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Aspirations, experiences and trajectories

Africans have long graced football fields around the world. The success of icons such as Samuel Eto’o, Didier Drogba and Mohamed Salah has fuelled the migratory projects of countless male youth across the African continent who dream of following in their footsteps. Using over a decade of ethnographic research, African Football Migration captures the historical, geographical and regulatory features of this migratory process. The book uncovers and traces the myriad actors, networks and institutions that impact the ability of children and youth across the continent to realise social mobility through football’s global production network. This sheds critical light on how young people are trying to negotiate contemporary barriers to social becoming erected by neoliberal capitalism. It also generates original interdisciplinary perspectives on the complex interplay between structural forces and human agency as young players navigate an industry rife with commercial speculation. A select few are fortunate enough to reach the elite levels of the game and build a successful career overseas. Significantly, the book vividly illustrates how for the vast majority, the outcome of ‘trying their luck’ through football is involuntary immobility in post-colonial Africa. These findings are complemented by rare empirical insights from transnational African migrants at the margins of the global football industry and those navigating precarious post-playing-career lives. In unpacking these issues, African Football Migration offers fresh perspectives on the transnational strategies deployed by youth and young men striving to improve their life chances, and the role that mobility – imagined and enacted – plays in these struggles.

Paul Darby, James Esson, and Christian Ungruhe

been violated. According to Retzinger ( 1991 ), these variations range from mild, transient embarrassment, to intense, long-lasting feelings of humiliation. The intensity and duration of this emotion among immobile players and the responses to it are intimately bound up with the intergenerational contract. To some extent, this reflects established conceptualisations of shame as arising from public exposure and disapproval of a misdemeanour or shortcoming alongside a more private response to a situation (Tangney and Dearing, 2003 ). Alongside personal disillusionment

in African football migration
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Bringing up children for a good future
Marianne Holm Pedersen

parents’ own backgrounds and values to their children. In a narrow sense, this was related to religious practices and interpretations of Islam. In a broader sense, transmitting one’s own background was also defined in terms of languages, cultural forms of interaction, etc. Hence, this chapter will show that we need to approach generational relations and the upbringing of children less as a specifically ethnic phenomenon and focus rather on what it entails to be a parent in general. The intergenerational contract and the raising of children Children represent continuity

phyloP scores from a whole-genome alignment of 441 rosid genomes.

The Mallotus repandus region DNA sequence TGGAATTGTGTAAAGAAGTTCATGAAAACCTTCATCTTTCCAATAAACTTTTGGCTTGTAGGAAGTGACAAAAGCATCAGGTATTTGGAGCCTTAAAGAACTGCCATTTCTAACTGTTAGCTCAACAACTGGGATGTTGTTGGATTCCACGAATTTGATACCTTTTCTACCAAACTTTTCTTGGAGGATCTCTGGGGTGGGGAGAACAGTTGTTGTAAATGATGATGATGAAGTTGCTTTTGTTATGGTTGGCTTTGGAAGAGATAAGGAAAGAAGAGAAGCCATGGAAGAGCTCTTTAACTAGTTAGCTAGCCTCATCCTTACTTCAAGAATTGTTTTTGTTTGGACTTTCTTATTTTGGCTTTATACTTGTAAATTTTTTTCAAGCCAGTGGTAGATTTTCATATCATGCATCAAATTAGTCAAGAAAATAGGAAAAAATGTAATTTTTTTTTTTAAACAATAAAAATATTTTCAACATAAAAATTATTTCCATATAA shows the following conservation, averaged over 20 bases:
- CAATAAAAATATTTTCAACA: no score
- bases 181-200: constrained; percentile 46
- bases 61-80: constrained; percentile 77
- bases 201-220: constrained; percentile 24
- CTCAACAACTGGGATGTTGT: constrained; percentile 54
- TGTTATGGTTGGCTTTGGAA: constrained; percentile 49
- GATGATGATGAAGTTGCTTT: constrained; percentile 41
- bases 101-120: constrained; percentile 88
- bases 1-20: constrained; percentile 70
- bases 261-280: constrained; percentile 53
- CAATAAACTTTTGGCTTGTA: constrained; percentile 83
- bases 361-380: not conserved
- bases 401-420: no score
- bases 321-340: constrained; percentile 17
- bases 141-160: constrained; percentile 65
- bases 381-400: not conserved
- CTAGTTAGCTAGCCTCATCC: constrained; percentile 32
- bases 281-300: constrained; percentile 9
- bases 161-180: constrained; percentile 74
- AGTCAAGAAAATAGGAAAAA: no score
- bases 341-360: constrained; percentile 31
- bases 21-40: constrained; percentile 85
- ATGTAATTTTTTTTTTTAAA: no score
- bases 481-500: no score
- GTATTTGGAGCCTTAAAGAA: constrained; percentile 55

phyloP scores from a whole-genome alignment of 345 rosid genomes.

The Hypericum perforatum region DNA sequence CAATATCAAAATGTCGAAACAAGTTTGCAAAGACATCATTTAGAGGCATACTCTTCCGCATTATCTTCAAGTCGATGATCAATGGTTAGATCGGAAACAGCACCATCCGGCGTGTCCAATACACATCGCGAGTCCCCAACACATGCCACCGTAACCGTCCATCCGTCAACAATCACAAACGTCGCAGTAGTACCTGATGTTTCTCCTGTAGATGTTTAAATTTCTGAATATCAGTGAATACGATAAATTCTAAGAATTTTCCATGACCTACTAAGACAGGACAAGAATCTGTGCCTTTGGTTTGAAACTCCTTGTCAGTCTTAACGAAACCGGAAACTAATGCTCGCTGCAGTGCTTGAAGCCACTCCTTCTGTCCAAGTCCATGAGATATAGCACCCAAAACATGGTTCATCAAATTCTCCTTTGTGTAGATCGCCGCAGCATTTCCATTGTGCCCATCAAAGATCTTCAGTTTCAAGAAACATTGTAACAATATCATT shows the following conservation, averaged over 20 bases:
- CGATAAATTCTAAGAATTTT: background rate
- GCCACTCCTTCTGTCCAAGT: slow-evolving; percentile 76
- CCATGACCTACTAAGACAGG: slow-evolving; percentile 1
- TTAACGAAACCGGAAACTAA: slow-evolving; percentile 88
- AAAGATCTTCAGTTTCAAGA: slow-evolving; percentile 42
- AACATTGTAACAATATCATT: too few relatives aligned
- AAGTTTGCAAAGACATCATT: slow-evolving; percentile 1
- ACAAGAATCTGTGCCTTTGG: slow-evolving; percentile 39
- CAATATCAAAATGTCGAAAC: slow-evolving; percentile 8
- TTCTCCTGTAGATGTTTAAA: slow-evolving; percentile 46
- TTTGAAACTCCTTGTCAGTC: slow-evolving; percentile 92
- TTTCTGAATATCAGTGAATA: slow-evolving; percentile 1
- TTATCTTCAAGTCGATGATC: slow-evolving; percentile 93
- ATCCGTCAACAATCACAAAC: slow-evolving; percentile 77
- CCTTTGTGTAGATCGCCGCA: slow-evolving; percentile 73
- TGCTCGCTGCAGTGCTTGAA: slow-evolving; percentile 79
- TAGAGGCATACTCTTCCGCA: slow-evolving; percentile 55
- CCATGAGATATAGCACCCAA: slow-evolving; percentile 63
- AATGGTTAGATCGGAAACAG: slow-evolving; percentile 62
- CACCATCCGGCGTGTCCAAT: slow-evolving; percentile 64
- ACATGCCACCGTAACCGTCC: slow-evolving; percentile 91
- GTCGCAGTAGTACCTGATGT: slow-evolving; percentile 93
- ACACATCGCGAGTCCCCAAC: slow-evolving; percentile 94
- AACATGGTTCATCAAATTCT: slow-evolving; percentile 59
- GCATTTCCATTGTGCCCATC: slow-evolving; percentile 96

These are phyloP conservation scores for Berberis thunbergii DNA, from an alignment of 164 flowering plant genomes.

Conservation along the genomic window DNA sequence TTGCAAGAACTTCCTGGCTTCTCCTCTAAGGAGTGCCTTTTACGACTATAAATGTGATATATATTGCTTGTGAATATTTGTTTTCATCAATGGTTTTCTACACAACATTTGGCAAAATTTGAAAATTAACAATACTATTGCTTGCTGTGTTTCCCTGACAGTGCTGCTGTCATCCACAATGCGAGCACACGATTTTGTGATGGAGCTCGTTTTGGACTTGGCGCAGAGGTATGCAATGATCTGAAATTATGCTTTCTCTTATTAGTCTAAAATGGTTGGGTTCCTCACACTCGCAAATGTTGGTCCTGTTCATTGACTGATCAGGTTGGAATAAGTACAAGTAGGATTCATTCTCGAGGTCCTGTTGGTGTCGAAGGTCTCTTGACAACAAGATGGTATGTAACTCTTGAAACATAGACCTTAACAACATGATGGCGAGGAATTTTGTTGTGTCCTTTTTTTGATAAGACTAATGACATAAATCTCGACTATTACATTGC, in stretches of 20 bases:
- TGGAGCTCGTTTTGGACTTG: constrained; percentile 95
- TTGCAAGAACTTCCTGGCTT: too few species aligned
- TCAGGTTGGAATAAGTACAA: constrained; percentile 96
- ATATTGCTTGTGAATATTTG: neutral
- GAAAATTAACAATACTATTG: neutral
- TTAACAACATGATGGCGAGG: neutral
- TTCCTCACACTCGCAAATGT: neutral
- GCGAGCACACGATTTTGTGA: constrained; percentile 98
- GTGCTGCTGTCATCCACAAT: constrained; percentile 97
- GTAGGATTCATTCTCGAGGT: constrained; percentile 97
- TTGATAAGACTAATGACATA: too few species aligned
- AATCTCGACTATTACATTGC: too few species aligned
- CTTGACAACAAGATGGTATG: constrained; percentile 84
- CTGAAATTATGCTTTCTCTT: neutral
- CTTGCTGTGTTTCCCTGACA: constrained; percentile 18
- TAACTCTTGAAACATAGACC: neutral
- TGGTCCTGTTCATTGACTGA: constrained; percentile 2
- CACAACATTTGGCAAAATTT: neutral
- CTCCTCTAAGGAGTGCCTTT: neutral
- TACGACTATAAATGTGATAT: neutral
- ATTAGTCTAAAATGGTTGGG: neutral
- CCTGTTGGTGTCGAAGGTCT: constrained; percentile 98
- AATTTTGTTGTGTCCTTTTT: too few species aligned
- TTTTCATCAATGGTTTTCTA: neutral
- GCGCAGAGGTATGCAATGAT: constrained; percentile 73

in Iraqi women in Denmark
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Paul Darby, James Esson, and Christian Ungruhe

within the context of the intergenerational contract and familial expectations around reciprocity. This allowed us to foreground the overlooked role that ‘shame’ plays in understanding how players come to terms with and navigate their way through this ‘vital conjuncture’ in their lives (Johnson-Hanks, 2002 ). Exploring why and how African youth rationalise their entry into the game and their aspirations for spatial mobility through football enabled us to extend debates beyond the field of sports studies. One overarching and significant way in

in African football migration
Paul Darby, James Esson, and Christian Ungruhe

intergenerational contract (see chapters 5 and 6 ). Hence, whereas a player's successful transition to a respectable career and livelihood may secure social recognition at home, failure to do so can lead to downward social mobility. In this section, we explore how players navigate these transnational relations to meet their own and sustain others’ expectations of their lives after professional football. When eighteen-year-old Michael moved to a club in the Swedish Allsvenskan on a short-term loan, it raised high expectations with his

in African football migration
Paul Darby, James Esson, and Christian Ungruhe

). Beyond the role of spatial mobility in enabling individualised forms of social advancement, the migration of young people is often undergirded by the needs and aspirations of the family. In this, the cultural norm of an intergenerational contract becomes visible (Bleck and Lodermeier, 2020 ; Coe, 2012 ; Kabeer, 2000 ; Roth, 2008 ; Twum-Danso, 2009 ; Whitehead, Hashim and Iversen, 2007 ). This is a deeply embedded social norm that operates across West Africa and is rooted in the principles of reciprocity and entrustment. In Ghana, for example, in return for the

in African football migration
Paul Darby, James Esson, and Christian Ungruhe

second time, John seemed to have lost it all: status, means and prospects. Unable to meet the social and economic demands of an ‘intergenerational contract’ (Kabeer, 2000 ) or become a ‘social giver’ (Martin, Ungruhe and Häberlein, 2016 ), his football migration trajectory had failed both as a ‘household livelihood strategy’ (van der Meij and Darby, 2017 ) and as a vehicle for his individual ambitions of achieving social recognition and acceptable male adulthood (Ungruhe and Esson, 2017 ). Despite all of this, portraying John as entirely a

in African football migration